I love a good tomato soup; however, I like it to be made with something other than a can of tomato soup.
This soup is homemade, and even if you use fresh tomatoes, you can have it on the table in 30 minutes. The two twists in the recipe are the use of buttermilk (which is not all that unusual), and some baking soda. But I’ll talk more about that in the recipe.
The addition of the cayenne pepper adds a bit of a kick. I find myself adding more when the weather is cold, and less as the weather warms up.
So, you ready for some soup… Let’s get into the kitchen.
1In a dutch oven, or cast iron pot (I love cast iron), heat olive oil over medium-high heat.
2Add the minced garlic and sauté for about 30 seconds, or until fragrant.
3Add diced onion and cook, stirring often, until translucent, about 8 minutes.
4Chef’s Note: I don’t think I need to tell you this, but don’t let the garlic, or the onion burn… If you do, you’ll be starting over. Keep an eye on that pot, and keep stirring until the onions begin to slightly brown.
5Add the peeled tomatoes (along with any juices), plus the chicken stock, baking soda and sugar.
6Chef’s Tip: What’s with the baking soda. Tomatoes are acidic, and baking soda lowers acidic levels… by adding a bit of it to the soup, it smoothes out the flavors, and creates a more mellow flavor.
When I’m making tomato dishes, I will taste the tomatoes before adding them to the dish, and if they taste more acid, I will add a bit more baking soda, but the amount in this recipe is a good place to start.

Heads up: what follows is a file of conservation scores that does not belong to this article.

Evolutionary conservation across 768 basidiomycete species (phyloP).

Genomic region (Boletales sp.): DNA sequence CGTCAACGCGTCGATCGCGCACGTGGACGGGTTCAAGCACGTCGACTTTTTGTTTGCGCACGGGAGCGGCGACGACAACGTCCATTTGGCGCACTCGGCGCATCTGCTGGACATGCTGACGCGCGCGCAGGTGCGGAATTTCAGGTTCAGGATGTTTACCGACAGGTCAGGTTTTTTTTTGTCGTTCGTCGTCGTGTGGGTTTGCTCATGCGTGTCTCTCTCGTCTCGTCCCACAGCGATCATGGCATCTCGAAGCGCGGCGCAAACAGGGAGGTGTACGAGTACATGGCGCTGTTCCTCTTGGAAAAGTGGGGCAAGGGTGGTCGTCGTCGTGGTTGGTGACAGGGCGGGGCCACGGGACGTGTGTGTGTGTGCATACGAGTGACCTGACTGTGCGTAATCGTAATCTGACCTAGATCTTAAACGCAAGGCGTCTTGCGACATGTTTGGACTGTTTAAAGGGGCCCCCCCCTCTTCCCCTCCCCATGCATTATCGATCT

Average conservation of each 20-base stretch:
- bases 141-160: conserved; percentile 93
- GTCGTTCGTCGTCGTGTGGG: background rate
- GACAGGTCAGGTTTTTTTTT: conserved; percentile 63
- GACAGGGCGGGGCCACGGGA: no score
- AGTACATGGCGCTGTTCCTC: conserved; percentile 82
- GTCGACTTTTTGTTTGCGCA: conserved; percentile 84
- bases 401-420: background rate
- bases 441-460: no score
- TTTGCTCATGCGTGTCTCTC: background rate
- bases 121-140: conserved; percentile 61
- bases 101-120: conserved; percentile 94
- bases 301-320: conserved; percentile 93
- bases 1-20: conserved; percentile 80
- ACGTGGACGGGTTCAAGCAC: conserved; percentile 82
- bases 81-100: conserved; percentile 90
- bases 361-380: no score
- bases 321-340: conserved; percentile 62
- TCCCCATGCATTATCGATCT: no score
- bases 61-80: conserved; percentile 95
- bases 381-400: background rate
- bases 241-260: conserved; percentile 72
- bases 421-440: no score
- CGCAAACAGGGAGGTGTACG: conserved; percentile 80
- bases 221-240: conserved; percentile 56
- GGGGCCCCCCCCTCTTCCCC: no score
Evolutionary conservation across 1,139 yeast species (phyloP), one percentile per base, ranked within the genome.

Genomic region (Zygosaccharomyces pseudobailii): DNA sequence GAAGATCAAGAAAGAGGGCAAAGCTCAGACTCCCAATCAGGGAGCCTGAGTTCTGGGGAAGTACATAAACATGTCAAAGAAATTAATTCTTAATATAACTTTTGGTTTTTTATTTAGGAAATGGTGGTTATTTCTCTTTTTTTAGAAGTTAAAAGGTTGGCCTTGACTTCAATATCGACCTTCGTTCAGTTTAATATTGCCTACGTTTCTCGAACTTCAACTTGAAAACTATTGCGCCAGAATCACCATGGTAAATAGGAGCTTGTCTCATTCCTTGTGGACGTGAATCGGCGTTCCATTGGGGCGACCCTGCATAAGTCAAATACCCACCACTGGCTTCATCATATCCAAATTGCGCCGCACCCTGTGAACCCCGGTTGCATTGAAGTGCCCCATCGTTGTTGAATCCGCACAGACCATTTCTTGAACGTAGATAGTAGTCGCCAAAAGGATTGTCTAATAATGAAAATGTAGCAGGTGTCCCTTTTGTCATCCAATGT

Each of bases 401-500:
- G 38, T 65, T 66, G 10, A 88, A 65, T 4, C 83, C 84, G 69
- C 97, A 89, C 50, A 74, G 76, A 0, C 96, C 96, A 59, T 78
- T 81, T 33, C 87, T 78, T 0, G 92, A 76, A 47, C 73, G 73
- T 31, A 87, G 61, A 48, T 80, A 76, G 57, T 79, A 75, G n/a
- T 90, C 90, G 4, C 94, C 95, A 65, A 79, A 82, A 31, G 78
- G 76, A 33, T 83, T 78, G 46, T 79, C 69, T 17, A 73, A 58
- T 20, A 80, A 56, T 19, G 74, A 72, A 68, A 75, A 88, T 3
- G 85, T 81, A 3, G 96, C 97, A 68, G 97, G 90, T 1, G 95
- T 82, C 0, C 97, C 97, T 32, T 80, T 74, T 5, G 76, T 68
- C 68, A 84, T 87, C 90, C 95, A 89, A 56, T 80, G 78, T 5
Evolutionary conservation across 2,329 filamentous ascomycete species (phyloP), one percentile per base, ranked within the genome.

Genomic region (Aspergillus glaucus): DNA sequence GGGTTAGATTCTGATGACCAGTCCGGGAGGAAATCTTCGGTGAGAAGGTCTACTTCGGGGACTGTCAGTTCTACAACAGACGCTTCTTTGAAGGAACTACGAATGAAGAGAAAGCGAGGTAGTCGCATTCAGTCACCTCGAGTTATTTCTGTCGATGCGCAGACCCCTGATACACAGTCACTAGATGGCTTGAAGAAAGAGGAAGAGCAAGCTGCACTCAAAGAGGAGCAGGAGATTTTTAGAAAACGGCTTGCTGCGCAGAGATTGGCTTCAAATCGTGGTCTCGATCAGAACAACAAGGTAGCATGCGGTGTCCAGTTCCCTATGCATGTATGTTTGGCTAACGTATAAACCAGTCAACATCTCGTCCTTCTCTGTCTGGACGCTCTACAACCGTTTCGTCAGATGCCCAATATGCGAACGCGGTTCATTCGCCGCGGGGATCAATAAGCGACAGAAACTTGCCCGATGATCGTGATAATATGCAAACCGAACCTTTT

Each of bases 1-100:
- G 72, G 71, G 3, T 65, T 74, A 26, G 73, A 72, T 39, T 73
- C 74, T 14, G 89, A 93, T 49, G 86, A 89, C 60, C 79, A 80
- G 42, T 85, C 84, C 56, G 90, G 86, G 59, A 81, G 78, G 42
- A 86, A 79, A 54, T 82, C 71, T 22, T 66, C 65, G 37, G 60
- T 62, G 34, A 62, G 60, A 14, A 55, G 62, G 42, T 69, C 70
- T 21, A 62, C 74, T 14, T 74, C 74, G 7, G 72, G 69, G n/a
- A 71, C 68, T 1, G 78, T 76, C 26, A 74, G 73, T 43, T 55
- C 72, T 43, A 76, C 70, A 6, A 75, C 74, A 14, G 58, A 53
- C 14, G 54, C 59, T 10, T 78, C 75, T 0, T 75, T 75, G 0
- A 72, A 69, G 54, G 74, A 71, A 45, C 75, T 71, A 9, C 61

7Chef’s Note: I am well aware that not all seasons are favorable to garden fresh tomatoes. If canned is the way you need to go, then let me recommend my absolute favorite canned tomatoes for this recipe: Cento: San Marzano Certified Peeled Tomatoes. They are not the cheapest canned tomatoes on the market, but when it comes to this soup, I can’t tell the difference between fresh and these. Oh, 3.5 pounds of fresh tomatoes would translate to two 28 ounce cans of tomatoes.
8Bring to a slow simmer, and allow the tomato base to cook, uncovered for about 10 minutes.
9Chef’s Note: As the soup is simmering, use a wooden spoon to break apart the tomatoes, into the sauce.
10Remove the tomato base to a blender, or a food processor fitted with an S-blade.
11Add the half & half, buttermilk, basil, and oregano to the mix and blend until smooth.
12Chef's Tip: What's a chiffonade? To chiffonade the basil, you would stack the basil leaves and roll them into a tube, and then carefully cut across the ends of the tube with your knife to produce fine strips.
13Stop and taste… then season with salt and pepper.
14Blend, season, and taste… Blend, season, and taste, until you like what you taste.
15Chef’s Note: All good chefs taste as they are cooking. Oh and no double dipping please. If you use a spoon to taste with (unless it’s a tasting spoon), always use a new spoon or wash the one you used. Chefs may be good cooks, but they still have germs.
16Return the blended soup to the pot, and simmer for an additional 10 minutes.
17Serving Tip: I do believe it’s a law that you can’t serve tomato soup without a grilled cheese on the side.
With that said, I usually put the soup in a nice clear or white bowl, add some homemade basil/tomato croutons, and a sprinkle of parmesan cheese. Enjoy.